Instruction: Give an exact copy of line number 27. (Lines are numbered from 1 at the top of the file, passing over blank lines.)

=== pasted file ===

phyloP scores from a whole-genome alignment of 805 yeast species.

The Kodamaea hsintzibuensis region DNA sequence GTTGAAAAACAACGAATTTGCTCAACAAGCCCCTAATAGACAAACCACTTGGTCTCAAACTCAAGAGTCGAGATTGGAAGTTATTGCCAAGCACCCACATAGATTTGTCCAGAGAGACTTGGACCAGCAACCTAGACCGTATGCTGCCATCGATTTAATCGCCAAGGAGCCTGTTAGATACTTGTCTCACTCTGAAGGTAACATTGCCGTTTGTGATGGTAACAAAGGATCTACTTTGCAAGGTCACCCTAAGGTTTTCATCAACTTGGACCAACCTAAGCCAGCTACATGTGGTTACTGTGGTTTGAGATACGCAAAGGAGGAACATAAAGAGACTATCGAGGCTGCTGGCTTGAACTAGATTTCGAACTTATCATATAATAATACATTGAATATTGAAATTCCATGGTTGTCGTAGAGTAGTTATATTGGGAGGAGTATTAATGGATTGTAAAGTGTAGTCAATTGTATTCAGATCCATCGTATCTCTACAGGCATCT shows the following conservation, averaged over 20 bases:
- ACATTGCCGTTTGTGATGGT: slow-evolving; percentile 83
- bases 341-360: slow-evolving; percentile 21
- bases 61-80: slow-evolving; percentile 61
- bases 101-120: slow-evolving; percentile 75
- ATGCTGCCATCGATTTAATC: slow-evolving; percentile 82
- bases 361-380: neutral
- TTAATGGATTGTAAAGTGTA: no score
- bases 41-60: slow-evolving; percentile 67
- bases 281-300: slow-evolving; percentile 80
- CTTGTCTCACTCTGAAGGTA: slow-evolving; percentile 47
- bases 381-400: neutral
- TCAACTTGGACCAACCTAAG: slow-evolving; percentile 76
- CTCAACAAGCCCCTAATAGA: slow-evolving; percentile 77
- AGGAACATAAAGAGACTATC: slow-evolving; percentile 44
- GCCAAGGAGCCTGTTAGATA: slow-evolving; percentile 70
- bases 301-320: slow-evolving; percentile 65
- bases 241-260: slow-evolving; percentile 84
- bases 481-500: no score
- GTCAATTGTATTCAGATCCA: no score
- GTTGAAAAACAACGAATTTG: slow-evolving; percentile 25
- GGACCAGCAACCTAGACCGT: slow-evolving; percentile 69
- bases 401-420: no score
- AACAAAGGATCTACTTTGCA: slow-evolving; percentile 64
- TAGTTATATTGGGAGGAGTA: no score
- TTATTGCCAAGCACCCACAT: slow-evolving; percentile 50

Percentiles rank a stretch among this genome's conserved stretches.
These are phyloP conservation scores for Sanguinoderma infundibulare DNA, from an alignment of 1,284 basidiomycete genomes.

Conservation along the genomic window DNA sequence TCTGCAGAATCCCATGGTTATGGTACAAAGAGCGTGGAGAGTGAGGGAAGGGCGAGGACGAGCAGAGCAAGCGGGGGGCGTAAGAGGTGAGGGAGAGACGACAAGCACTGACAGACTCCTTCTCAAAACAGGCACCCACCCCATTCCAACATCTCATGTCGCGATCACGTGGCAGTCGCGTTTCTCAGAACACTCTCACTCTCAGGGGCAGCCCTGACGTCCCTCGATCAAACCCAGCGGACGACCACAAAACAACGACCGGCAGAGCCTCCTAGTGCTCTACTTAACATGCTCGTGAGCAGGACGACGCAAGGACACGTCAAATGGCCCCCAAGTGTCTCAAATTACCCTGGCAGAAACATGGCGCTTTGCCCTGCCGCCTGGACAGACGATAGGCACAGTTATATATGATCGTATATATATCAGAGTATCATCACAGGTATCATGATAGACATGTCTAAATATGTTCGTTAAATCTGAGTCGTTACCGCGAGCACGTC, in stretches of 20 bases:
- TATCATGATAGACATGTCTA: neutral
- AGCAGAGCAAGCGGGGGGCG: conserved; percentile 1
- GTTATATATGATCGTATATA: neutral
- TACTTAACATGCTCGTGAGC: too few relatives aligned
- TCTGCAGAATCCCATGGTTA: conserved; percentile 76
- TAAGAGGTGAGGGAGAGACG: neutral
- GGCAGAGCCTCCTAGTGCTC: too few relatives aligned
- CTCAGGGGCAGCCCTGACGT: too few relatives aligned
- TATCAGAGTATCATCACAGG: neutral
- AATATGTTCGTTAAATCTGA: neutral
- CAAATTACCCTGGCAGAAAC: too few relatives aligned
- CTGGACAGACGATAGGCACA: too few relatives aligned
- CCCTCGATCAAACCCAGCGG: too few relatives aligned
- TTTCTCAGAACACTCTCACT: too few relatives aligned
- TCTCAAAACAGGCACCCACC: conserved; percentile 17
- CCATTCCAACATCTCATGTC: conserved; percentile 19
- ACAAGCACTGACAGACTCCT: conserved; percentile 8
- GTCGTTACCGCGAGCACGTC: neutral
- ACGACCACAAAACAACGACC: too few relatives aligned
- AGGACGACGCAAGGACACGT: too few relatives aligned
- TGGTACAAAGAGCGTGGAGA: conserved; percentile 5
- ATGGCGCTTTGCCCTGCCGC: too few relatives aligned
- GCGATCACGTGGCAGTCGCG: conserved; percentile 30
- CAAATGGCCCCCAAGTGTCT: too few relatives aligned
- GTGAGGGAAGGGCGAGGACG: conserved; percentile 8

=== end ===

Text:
- TTATTGCCAAGCACCCACAT: slow-evolving; percentile 50